Microsoft rolled out its big guns, including CEO Steve Ballmer and Chief Software Architect Ray Ozzie, to underscore its commitment to the set of new interoperability principles announced Feb. 21 that are designed to increase the openness of its high-volume products and drive greater interoperability.
In fact, Microsoft’s long-term success depends on its ability to deliver a software and services platform that is open and flexible and provides customers and developers with choice, Ballmer said during a media teleconference.
In addition to the four new interoperability principles that the company says will ensure open connections, promote data portability, enhance support for industry standards, and foster a more open engagement with customers and the industry, including open-source communities, Microsoft released more than 30,000 pages of documentation for its Windows client and server protocols.
This documentation of the API and communication protocols used by other Microsoft products was previously only available under a trade secret license through the Microsoft WSPP (Work Group Server Protocol Program) and the MCPP (Microsoft Communication Protocol Program).
The company also plans to release protocol documentation for other products, including Office 2007, over the coming months, and developers will not need to take a license or pay a royalty or other fee to access any of that information, Ballmer said.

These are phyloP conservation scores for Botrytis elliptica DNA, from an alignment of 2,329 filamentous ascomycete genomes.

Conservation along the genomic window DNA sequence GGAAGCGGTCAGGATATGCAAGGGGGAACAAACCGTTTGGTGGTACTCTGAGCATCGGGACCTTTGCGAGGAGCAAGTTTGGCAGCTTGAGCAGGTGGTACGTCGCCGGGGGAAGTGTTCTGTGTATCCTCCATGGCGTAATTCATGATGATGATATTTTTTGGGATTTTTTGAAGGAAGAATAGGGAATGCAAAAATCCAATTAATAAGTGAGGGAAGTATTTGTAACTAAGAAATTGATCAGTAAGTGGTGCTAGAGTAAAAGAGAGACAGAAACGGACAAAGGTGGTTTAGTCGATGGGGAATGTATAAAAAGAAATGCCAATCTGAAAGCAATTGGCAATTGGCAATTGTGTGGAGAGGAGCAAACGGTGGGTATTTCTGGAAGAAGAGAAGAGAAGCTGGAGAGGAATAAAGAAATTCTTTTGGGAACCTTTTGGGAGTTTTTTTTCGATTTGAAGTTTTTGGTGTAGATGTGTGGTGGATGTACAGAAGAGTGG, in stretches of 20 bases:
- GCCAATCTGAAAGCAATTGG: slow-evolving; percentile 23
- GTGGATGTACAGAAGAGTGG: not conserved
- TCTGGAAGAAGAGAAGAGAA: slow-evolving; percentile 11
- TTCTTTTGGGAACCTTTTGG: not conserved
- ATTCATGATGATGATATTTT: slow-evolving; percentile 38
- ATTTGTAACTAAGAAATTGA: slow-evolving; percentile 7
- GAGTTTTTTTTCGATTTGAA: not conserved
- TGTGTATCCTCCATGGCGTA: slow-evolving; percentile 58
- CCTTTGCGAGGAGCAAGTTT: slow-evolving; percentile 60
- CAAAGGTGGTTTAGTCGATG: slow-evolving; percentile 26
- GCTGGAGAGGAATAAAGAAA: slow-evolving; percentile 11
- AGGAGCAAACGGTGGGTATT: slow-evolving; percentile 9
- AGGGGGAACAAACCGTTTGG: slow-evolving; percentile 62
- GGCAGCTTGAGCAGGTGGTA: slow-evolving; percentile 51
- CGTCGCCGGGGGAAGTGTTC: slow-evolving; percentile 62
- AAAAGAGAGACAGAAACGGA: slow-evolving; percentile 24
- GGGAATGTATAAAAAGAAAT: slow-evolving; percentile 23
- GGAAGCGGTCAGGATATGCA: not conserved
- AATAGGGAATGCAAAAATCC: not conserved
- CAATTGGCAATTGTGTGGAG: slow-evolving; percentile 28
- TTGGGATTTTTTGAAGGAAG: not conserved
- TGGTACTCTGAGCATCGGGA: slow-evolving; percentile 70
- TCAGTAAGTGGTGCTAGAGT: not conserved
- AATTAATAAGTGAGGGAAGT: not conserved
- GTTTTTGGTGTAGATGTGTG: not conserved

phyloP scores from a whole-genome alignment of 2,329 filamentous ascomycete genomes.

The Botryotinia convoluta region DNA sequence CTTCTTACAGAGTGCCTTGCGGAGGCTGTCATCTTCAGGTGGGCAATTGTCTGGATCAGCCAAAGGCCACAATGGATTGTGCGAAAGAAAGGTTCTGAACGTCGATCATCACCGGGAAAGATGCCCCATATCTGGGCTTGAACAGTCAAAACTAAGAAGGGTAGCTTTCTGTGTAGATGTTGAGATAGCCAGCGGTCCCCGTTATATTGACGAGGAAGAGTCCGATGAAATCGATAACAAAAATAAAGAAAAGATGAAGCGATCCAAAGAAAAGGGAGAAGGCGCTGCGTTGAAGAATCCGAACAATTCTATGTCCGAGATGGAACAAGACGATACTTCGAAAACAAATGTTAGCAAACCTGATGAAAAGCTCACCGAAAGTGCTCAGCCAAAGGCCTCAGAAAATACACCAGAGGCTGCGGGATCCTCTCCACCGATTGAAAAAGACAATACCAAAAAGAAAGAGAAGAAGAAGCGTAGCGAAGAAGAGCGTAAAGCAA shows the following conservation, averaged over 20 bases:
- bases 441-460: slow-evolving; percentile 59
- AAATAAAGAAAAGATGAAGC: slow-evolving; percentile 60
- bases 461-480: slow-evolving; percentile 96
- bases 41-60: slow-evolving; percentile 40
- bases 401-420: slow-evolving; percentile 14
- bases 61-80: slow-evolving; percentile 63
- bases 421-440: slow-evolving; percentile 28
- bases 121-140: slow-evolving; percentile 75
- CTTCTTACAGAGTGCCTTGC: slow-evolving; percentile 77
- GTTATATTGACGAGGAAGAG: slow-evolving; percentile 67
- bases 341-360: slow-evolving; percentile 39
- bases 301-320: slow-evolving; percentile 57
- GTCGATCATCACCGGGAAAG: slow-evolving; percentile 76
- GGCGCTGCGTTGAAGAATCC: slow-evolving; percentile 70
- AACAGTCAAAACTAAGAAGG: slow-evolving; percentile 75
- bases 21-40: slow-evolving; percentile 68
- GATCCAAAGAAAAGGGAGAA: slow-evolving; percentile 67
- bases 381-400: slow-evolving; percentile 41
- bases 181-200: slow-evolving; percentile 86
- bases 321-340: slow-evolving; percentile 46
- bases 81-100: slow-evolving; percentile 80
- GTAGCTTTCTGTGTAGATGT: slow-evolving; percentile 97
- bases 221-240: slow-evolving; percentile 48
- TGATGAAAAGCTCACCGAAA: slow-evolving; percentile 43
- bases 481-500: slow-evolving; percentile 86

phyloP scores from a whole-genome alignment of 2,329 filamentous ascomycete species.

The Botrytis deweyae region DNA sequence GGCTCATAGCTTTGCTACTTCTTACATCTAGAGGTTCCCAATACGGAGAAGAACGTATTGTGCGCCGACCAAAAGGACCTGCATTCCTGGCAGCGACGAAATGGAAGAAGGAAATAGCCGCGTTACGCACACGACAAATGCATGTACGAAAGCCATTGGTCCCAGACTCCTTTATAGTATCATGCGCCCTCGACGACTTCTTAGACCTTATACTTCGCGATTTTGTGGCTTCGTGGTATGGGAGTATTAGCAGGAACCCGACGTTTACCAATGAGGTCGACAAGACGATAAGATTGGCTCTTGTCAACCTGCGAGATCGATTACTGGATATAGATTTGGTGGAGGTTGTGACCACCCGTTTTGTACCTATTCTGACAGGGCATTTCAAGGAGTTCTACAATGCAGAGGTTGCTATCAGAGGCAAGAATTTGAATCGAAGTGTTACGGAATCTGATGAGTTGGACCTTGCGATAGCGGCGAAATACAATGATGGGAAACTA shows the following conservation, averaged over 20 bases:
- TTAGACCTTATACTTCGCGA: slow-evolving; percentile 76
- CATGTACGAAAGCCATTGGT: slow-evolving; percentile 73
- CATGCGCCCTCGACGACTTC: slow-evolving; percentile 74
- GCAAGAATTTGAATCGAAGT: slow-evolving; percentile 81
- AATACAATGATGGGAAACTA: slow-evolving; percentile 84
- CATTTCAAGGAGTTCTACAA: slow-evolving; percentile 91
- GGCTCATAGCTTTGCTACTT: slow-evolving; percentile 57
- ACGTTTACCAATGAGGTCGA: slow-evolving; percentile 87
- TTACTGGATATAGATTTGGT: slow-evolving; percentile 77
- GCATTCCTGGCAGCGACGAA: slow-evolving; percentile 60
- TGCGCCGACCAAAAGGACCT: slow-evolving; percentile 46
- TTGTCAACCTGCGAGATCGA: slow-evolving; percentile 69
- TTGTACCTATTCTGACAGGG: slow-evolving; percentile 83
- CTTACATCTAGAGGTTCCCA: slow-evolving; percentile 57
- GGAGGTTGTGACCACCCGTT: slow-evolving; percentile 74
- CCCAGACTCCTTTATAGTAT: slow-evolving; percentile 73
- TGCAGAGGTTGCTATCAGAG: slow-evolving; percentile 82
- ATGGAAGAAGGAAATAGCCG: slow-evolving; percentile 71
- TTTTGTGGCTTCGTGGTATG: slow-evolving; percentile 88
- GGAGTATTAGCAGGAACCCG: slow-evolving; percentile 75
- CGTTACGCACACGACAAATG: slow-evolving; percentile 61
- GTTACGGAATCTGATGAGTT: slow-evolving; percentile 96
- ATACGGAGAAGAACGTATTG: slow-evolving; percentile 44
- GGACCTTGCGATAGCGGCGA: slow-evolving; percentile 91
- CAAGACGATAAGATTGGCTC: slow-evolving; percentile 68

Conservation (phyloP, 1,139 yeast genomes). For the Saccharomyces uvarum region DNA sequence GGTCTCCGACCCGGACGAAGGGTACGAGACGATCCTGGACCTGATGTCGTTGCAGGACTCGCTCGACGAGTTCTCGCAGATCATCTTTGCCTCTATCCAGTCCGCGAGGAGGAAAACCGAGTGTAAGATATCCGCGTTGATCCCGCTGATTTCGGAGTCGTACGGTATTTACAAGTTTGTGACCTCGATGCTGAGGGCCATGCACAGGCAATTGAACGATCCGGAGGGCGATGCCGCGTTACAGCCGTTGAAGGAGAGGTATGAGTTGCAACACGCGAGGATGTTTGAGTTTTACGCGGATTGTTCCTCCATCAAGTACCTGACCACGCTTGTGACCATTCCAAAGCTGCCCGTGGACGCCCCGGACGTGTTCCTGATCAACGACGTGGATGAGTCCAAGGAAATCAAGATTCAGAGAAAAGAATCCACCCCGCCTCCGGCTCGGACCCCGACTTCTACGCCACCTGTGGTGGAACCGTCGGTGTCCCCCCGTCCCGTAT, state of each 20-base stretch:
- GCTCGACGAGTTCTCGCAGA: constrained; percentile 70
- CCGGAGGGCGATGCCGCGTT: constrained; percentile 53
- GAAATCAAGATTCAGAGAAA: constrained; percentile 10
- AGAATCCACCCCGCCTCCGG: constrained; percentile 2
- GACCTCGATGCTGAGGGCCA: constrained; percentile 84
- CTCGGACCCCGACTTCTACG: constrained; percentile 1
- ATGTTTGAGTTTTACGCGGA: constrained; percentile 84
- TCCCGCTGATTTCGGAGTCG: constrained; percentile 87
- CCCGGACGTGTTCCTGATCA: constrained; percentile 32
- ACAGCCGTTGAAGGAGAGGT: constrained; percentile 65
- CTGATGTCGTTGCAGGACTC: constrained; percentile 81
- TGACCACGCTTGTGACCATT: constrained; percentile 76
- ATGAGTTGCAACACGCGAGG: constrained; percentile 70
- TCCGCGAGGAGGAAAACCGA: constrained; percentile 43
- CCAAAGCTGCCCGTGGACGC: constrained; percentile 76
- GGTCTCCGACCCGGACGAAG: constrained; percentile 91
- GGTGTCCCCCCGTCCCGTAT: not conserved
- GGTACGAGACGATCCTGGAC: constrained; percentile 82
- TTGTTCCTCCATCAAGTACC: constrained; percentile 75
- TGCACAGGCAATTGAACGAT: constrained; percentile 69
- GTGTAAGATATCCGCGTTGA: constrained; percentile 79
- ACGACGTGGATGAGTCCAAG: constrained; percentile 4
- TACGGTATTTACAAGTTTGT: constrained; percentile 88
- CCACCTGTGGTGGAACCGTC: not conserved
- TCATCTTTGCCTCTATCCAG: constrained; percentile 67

“These principles were taken of our own accord and, while they do reflect our unique legal situation, they also reflect the challenges and opportunities of this more connected, service-oriented world, where added-value services are done at the other end of the wire,” Ballmer said. “While this allows others to take share from us, it also allows others to add value to our products and offerings. There are risks that come with it but, on balance, it is favorable to us and should add value for shareholders.”
These interoperability moves are also designed to further increase the openness of Microsoft’s high-volume products such as Windows Server 2008, Windows Vista and Office 2007, and to drive greater interoperability and choice for its developers, partners and competitors, Ballmer said.
He also announced the launch of the Open Source Interoperability Initiative, which will provide a set of labs, technical content and other information to promote more interoperability between Microsoft software and open-source software.
In addition, a broad online interoperability forum will be created to facilitate an ongoing dialogue with customers, developers and open-source communities.
“We are also committed to living up to our legal responsibilities around the world, and we think this announcement is entirely consistent with those legal responsibilities,” Ballmer said.
For his part, Ozzie said that when a new type of product or technology is introduced, innovation tends to trump interoperability and data portability. But as users put more of their data in these products, a new set of issues emerges.